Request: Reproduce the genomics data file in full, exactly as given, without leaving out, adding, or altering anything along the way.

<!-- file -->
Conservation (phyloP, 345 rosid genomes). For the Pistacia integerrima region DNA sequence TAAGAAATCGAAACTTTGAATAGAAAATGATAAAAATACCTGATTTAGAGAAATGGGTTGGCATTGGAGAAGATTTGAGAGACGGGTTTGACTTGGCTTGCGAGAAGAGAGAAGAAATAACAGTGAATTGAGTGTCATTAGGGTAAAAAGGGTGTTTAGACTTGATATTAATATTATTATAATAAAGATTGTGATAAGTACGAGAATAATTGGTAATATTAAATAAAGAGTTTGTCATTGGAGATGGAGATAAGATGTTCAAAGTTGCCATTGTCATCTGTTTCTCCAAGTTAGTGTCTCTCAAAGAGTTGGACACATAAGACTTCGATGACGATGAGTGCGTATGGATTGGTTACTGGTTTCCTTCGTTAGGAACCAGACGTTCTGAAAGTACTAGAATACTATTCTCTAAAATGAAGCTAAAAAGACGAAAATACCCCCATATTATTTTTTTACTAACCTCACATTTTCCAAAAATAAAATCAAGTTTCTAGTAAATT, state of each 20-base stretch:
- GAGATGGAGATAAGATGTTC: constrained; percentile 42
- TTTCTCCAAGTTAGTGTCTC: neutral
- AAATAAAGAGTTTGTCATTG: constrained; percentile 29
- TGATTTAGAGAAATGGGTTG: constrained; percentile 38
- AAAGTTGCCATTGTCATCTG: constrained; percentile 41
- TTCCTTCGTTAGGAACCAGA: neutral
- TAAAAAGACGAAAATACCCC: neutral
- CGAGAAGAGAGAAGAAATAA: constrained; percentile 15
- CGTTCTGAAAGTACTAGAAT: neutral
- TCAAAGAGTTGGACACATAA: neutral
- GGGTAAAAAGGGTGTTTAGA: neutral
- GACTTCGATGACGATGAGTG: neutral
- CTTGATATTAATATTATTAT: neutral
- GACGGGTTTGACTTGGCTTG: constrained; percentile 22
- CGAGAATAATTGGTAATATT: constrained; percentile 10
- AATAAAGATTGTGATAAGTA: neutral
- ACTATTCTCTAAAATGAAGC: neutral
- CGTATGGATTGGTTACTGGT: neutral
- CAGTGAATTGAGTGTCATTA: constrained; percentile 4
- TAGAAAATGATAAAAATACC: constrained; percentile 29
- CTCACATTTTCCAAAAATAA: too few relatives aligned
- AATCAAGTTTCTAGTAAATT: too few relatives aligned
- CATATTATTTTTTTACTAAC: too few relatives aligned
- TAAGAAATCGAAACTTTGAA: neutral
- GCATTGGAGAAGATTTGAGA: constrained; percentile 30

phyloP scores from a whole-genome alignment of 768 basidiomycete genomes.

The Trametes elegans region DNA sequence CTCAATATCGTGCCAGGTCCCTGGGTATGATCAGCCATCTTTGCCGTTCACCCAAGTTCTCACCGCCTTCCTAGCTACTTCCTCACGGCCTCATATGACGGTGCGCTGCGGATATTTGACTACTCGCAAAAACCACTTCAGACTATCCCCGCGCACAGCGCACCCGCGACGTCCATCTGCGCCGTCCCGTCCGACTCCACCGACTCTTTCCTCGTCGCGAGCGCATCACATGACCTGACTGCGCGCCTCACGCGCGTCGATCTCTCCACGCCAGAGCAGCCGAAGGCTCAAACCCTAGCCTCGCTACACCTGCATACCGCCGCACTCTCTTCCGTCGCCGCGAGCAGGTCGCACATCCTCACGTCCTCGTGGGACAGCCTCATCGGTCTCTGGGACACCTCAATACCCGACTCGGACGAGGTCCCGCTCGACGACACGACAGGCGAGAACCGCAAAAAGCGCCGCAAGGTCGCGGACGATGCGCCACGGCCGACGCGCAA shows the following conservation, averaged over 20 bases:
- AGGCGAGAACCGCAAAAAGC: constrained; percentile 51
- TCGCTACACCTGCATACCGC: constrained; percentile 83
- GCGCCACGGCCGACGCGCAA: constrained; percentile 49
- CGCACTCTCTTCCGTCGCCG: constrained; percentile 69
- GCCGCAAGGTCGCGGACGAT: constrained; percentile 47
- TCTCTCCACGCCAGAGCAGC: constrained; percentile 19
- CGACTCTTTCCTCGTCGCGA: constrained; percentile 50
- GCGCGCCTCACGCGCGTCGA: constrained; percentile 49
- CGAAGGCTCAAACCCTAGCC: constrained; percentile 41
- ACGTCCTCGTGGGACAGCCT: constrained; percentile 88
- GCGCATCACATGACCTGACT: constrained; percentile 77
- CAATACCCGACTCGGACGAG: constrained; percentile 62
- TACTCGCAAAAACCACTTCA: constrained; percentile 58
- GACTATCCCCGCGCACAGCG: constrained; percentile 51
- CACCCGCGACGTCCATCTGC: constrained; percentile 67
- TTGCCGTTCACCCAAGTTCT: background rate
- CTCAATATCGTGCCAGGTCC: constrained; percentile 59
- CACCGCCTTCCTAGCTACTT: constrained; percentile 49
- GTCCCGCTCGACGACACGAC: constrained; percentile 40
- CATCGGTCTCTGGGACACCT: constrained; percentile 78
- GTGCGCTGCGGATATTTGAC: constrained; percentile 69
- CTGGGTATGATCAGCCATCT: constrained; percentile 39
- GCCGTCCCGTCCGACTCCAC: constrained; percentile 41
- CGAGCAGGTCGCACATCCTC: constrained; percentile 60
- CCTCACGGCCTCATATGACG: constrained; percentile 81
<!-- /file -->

Conservation (phyloP, 345 rosid genomes). For the Pistacia integerrima region DNA sequence TAAGAAATCGAAACTTTGAATAGAAAATGATAAAAATACCTGATTTAGAGAAATGGGTTGGCATTGGAGAAGATTTGAGAGACGGGTTTGACTTGGCTTGCGAGAAGAGAGAAGAAATAACAGTGAATTGAGTGTCATTAGGGTAAAAAGGGTGTTTAGACTTGATATTAATATTATTATAATAAAGATTGTGATAAGTACGAGAATAATTGGTAATATTAAATAAAGAGTTTGTCATTGGAGATGGAGATAAGATGTTCAAAGTTGCCATTGTCATCTGTTTCTCCAAGTTAGTGTCTCTCAAAGAGTTGGACACATAAGACTTCGATGACGATGAGTGCGTATGGATTGGTTACTGGTTTCCTTCGTTAGGAACCAGACGTTCTGAAAGTACTAGAATACTATTCTCTAAAATGAAGCTAAAAAGACGAAAATACCCCCATATTATTTTTTTACTAACCTCACATTTTCCAAAAATAAAATCAAGTTTCTAGTAAATT, state of each 20-base stretch:
- GAGATGGAGATAAGATGTTC: constrained; percentile 42
- TTTCTCCAAGTTAGTGTCTC: neutral
- AAATAAAGAGTTTGTCATTG: constrained; percentile 29
- TGATTTAGAGAAATGGGTTG: constrained; percentile 38
- AAAGTTGCCATTGTCATCTG: constrained; percentile 41
- TTCCTTCGTTAGGAACCAGA: neutral
- TAAAAAGACGAAAATACCCC: neutral
- CGAGAAGAGAGAAGAAATAA: constrained; percentile 15
- CGTTCTGAAAGTACTAGAAT: neutral
- TCAAAGAGTTGGACACATAA: neutral
- GGGTAAAAAGGGTGTTTAGA: neutral
- GACTTCGATGACGATGAGTG: neutral
- CTTGATATTAATATTATTAT: neutral
- GACGGGTTTGACTTGGCTTG: constrained; percentile 22
- CGAGAATAATTGGTAATATT: constrained; percentile 10
- AATAAAGATTGTGATAAGTA: neutral
- ACTATTCTCTAAAATGAAGC: neutral
- CGTATGGATTGGTTACTGGT: neutral
- CAGTGAATTGAGTGTCATTA: constrained; percentile 4
- TAGAAAATGATAAAAATACC: constrained; percentile 29
- CTCACATTTTCCAAAAATAA: too few relatives aligned
- AATCAAGTTTCTAGTAAATT: too few relatives aligned
- CATATTATTTTTTTACTAAC: too few relatives aligned
- TAAGAAATCGAAACTTTGAA: neutral
- GCATTGGAGAAGATTTGAGA: constrained; percentile 30

phyloP scores from a whole-genome alignment of 768 basidiomycete genomes.

The Trametes elegans region DNA sequence CTCAATATCGTGCCAGGTCCCTGGGTATGATCAGCCATCTTTGCCGTTCACCCAAGTTCTCACCGCCTTCCTAGCTACTTCCTCACGGCCTCATATGACGGTGCGCTGCGGATATTTGACTACTCGCAAAAACCACTTCAGACTATCCCCGCGCACAGCGCACCCGCGACGTCCATCTGCGCCGTCCCGTCCGACTCCACCGACTCTTTCCTCGTCGCGAGCGCATCACATGACCTGACTGCGCGCCTCACGCGCGTCGATCTCTCCACGCCAGAGCAGCCGAAGGCTCAAACCCTAGCCTCGCTACACCTGCATACCGCCGCACTCTCTTCCGTCGCCGCGAGCAGGTCGCACATCCTCACGTCCTCGTGGGACAGCCTCATCGGTCTCTGGGACACCTCAATACCCGACTCGGACGAGGTCCCGCTCGACGACACGACAGGCGAGAACCGCAAAAAGCGCCGCAAGGTCGCGGACGATGCGCCACGGCCGACGCGCAA shows the following conservation, averaged over 20 bases:
- AGGCGAGAACCGCAAAAAGC: constrained; percentile 51
- TCGCTACACCTGCATACCGC: constrained; percentile 83
- GCGCCACGGCCGACGCGCAA: constrained; percentile 49
- CGCACTCTCTTCCGTCGCCG: constrained; percentile 69
- GCCGCAAGGTCGCGGACGAT: constrained; percentile 47
- TCTCTCCACGCCAGAGCAGC: constrained; percentile 19
- CGACTCTTTCCTCGTCGCGA: constrained; percentile 50
- GCGCGCCTCACGCGCGTCGA: constrained; percentile 49
- CGAAGGCTCAAACCCTAGCC: constrained; percentile 41
- ACGTCCTCGTGGGACAGCCT: constrained; percentile 88
- GCGCATCACATGACCTGACT: constrained; percentile 77
- CAATACCCGACTCGGACGAG: constrained; percentile 62
- TACTCGCAAAAACCACTTCA: constrained; percentile 58
- GACTATCCCCGCGCACAGCG: constrained; percentile 51
- CACCCGCGACGTCCATCTGC: constrained; percentile 67
- TTGCCGTTCACCCAAGTTCT: background rate
- CTCAATATCGTGCCAGGTCC: constrained; percentile 59
- CACCGCCTTCCTAGCTACTT: constrained; percentile 49
- GTCCCGCTCGACGACACGAC: constrained; percentile 40
- CATCGGTCTCTGGGACACCT: constrained; percentile 78
- GTGCGCTGCGGATATTTGAC: constrained; percentile 69
- CTGGGTATGATCAGCCATCT: constrained; percentile 39
- GCCGTCCCGTCCGACTCCAC: constrained; percentile 41
- CGAGCAGGTCGCACATCCTC: constrained; percentile 60
- CCTCACGGCCTCATATGACG: constrained; percentile 81